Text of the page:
Standard of Review
A court of appeals reviews an appellant's challenge to the trial court's grant or denial of a motion for JNOV under the legal sufficiency standard. City of Keller v. Wilson, 168 S.W.3d 802, 823 (Tex. 2005). When such a ruling is based on a question of law, we review that aspect of the ruling de novo. See In re Humphreys, 880 S.W.2d 402, 404 (Tex. 1994)(“[Q]uestions of law are always subject to de novo review.”). If a party is challenging a jury finding regarding a claim upon which that party had the burden of proof, the complaining party must demonstrate that “the adverse finding is against the great weight and preponderance of the evidence.” Dow Chemical Co. v. Francis, 46 S.W.3d 237, 242 (Tex. 2001). In addition, when a party with the burden of proof at trial brings a legal sufficiency issue complaining of an adverse finding, the party must show that the evidence conclusively establishes all vital facts in support of the finding sought by the party. Dow Chemical, 46 S.W.3d at 241.
We must first examine the record of evidence supporting the adverse finding, ignoring all evidence and inferences to the contrary. Id. “If more than a scintilla of evidence supports the jury's findings, the jury's verdict ․ must be upheld.” Wal-Mart Stores, Inc. v. Miller, 102 S.W.3d 706, 709 (Tex. 2003). Evidence is conclusive “only if reasonable people could not differ in their conclusions, a matter that depends on the facts of each case.” City of Keller, 168 S.W.3d at 816. “The final test for legal sufficiency must always be whether the evidence at trial would enable reasonable and fair-minded people to reach the verdict under review.” Id. at 827. In evaluating the legal sufficiency of the evidence to support a finding, we must review all of the evidence in the light most favorable to the prevailing party, crediting favorable evidence if a reasonable fact finder could, and disregarding contrary evidence unless a reasonable fact finder could not. Id. at 827. An appellate court must weigh all evidence, and can set aside a verdict “only if the evidence is so weak or if the finding is so against the great weight and preponderance of the evidence that it is clearly wrong and unjust.” Dow Chemical, 46 S.W.3d at 241.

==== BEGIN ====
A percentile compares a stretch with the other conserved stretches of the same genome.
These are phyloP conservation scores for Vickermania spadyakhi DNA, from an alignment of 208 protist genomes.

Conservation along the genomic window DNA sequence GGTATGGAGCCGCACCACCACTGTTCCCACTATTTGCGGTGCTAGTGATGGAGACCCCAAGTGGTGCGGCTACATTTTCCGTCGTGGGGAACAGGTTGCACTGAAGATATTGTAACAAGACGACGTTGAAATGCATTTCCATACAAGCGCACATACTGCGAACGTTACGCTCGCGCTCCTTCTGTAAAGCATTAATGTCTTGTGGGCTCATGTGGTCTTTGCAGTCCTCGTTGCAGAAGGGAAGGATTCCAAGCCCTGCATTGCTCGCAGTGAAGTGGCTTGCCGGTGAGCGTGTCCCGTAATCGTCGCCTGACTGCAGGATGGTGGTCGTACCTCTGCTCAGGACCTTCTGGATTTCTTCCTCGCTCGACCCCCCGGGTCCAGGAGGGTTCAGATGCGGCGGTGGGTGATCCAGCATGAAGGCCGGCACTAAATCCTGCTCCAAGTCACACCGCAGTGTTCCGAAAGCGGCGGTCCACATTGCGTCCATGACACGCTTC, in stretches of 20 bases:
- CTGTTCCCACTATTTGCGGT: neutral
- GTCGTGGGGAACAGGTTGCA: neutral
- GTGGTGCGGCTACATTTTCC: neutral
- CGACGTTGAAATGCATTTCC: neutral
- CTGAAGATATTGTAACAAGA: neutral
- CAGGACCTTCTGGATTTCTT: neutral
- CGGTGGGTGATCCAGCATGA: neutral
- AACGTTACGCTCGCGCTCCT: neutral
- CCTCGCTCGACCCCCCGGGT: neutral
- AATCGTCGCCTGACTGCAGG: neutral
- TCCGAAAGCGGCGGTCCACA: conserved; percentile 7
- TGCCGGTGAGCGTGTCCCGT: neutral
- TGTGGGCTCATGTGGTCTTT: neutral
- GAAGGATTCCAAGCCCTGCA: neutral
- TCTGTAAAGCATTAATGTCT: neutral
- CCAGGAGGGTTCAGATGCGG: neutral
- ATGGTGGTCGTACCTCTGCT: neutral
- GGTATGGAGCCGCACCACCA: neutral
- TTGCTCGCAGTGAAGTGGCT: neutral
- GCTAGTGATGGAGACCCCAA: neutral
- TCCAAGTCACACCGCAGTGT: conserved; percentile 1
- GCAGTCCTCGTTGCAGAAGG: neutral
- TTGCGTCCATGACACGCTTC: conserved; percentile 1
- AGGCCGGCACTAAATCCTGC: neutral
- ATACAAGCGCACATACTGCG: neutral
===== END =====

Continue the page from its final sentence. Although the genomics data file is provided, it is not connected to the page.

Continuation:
A plaintiff alleging breach of contract has the burden to prove: (1) a valid contract existed; (2) the plaintiff performed or tendered performance; (3) the defendant breached the contract; and (4) the plaintiff sustained damages as a result of the defendant's breach. Chance v. Elliot & Lillian, LLC, 462 S.W.3d 276, 283 (Tex.App.--El Paso 2015, no pet.). The following elements are required for the formation of a valid contract: (i) an offer; (ii) acceptance in strict compliance with the terms of the offer; (iii) a meeting of the minds; (iv) each party's consent to the terms; and (v) execution and delivery of the contract with the intent that it be mutual and binding. Karns v. Jalapeno Tree Holdings, L.L.C., 459 S.W.3d 683, 692 (Tex.App.--El Paso 2015, pet. denied). In light of the parties' arguments, we will first focus on element (iii).
Contract Creation: Element (iii) Meeting of the Minds
“A meeting of the minds is necessary to form a binding contract.” David J. Sacks, P.C. v. Haden, 266 S.W.3d 447, 450 (Tex. 2008). “Although often treated as a distinct element, meeting of the minds is a component of both offer and acceptance measured by what the parties said and did and not on their subjective state of mind.” [Internal quotations omitted]. Jalapeno, 459 S.W.3d at 692. “In order to be legally binding, a contract must be sufficiently definite in its terms so that a court can understand what the promisor undertook.” [Internal citations omitted]. Lucchese Boot Co. v. Rodriguez, 473 S.W.3d 373, 386 (Tex.App.--El Paso 2015, no pet.). “The material terms of the contract must be agreed upon before a court can enforce the contract.” [Internal quotations omitted]. Id. “Each contract should be considered separately to determine its material terms.” [Internal quotations omitted]. Id.
The “Oral” Agreement